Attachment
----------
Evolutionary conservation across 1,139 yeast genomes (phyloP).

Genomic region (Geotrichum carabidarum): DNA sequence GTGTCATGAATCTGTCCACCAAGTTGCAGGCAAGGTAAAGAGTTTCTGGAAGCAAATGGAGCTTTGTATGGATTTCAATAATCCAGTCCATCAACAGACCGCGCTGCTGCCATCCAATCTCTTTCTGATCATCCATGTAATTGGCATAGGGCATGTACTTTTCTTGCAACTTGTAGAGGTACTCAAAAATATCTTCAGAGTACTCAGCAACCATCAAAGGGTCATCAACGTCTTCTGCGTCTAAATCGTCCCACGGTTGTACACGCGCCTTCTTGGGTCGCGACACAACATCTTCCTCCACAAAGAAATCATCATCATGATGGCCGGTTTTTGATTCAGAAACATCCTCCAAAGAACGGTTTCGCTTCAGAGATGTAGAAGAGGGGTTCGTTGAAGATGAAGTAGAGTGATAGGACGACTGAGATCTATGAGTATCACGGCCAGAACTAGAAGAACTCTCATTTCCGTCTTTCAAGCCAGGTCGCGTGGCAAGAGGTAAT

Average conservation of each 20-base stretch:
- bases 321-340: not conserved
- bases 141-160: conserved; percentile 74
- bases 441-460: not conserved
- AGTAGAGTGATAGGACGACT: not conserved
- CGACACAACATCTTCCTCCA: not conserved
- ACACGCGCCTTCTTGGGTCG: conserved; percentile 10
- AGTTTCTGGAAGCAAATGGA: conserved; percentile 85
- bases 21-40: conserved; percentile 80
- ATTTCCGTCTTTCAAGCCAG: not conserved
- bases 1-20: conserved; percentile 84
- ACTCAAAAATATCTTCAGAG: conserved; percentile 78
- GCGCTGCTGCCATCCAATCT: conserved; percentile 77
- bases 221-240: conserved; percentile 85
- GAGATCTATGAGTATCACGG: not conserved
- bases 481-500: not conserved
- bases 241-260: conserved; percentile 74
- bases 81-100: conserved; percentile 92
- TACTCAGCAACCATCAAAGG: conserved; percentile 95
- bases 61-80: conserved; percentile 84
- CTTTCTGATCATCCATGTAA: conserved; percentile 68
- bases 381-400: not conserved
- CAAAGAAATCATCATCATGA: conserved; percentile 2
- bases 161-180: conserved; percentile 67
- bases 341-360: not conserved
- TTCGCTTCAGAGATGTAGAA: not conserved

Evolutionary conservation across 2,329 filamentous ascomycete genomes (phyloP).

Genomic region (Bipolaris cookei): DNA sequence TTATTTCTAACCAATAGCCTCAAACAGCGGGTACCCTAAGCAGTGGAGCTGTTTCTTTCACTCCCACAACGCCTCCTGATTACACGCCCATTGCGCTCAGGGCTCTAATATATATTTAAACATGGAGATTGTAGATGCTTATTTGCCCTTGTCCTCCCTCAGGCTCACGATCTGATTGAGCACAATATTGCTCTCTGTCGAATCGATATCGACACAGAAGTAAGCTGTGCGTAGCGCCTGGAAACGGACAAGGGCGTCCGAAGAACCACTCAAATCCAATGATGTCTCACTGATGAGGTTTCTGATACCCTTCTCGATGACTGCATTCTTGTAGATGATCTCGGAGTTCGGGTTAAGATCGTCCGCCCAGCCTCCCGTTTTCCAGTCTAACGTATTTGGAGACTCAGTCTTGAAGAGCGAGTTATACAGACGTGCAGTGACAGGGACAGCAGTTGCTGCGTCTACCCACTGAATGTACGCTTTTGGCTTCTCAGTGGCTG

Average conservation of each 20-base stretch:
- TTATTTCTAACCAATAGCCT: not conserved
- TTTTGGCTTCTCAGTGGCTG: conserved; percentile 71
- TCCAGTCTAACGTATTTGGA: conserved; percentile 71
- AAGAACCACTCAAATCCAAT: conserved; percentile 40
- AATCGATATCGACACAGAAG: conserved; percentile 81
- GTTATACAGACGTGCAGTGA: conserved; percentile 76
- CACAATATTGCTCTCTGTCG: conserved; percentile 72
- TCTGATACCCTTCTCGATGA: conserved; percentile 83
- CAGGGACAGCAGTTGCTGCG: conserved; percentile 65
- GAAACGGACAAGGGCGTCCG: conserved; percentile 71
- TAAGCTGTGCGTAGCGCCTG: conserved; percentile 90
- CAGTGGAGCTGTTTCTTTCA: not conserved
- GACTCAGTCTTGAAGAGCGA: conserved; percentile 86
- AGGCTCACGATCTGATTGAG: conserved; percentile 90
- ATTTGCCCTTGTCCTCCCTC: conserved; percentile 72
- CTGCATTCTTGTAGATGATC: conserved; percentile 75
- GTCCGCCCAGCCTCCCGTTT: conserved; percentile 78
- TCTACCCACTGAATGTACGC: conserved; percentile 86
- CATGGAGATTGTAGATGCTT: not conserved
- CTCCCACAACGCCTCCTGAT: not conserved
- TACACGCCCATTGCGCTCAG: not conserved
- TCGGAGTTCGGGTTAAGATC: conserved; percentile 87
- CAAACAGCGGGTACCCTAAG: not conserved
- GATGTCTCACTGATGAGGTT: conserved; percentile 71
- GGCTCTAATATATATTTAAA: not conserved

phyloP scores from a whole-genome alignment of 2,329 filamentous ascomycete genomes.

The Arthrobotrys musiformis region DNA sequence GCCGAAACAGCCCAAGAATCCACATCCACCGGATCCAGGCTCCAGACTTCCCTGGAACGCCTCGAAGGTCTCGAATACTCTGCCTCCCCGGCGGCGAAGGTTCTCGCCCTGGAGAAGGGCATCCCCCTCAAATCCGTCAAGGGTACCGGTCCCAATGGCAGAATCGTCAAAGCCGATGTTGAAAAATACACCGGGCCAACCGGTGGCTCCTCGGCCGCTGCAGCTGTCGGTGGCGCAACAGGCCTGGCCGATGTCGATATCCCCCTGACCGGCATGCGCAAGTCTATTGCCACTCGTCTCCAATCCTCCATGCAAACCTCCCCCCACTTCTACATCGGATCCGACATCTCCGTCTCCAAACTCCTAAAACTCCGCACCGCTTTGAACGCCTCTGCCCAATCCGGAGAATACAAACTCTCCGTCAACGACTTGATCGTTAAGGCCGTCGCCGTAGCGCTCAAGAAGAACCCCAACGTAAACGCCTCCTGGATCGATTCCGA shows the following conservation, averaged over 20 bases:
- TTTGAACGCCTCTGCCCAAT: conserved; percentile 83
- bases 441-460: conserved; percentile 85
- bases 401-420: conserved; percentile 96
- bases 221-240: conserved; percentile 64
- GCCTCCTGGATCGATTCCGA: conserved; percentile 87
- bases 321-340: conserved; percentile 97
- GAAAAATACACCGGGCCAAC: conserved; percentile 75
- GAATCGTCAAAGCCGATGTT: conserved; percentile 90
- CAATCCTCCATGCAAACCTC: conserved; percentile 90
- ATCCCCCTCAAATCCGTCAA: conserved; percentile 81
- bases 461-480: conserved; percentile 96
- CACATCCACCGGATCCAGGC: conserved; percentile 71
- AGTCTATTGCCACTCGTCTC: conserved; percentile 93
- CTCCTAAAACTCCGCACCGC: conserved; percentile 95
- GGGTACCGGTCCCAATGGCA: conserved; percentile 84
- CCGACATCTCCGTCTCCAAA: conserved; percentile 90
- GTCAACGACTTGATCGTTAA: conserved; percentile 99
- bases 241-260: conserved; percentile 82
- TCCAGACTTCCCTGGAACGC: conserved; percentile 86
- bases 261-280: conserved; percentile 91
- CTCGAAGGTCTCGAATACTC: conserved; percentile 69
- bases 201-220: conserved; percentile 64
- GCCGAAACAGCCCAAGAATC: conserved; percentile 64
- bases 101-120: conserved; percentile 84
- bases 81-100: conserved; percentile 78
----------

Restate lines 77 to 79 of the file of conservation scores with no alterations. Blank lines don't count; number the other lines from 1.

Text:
- TCCAGACTTCCCTGGAACGC: conserved; percentile 86
- bases 261-280: conserved; percentile 91
- CTCGAAGGTCTCGAATACTC: conserved; percentile 69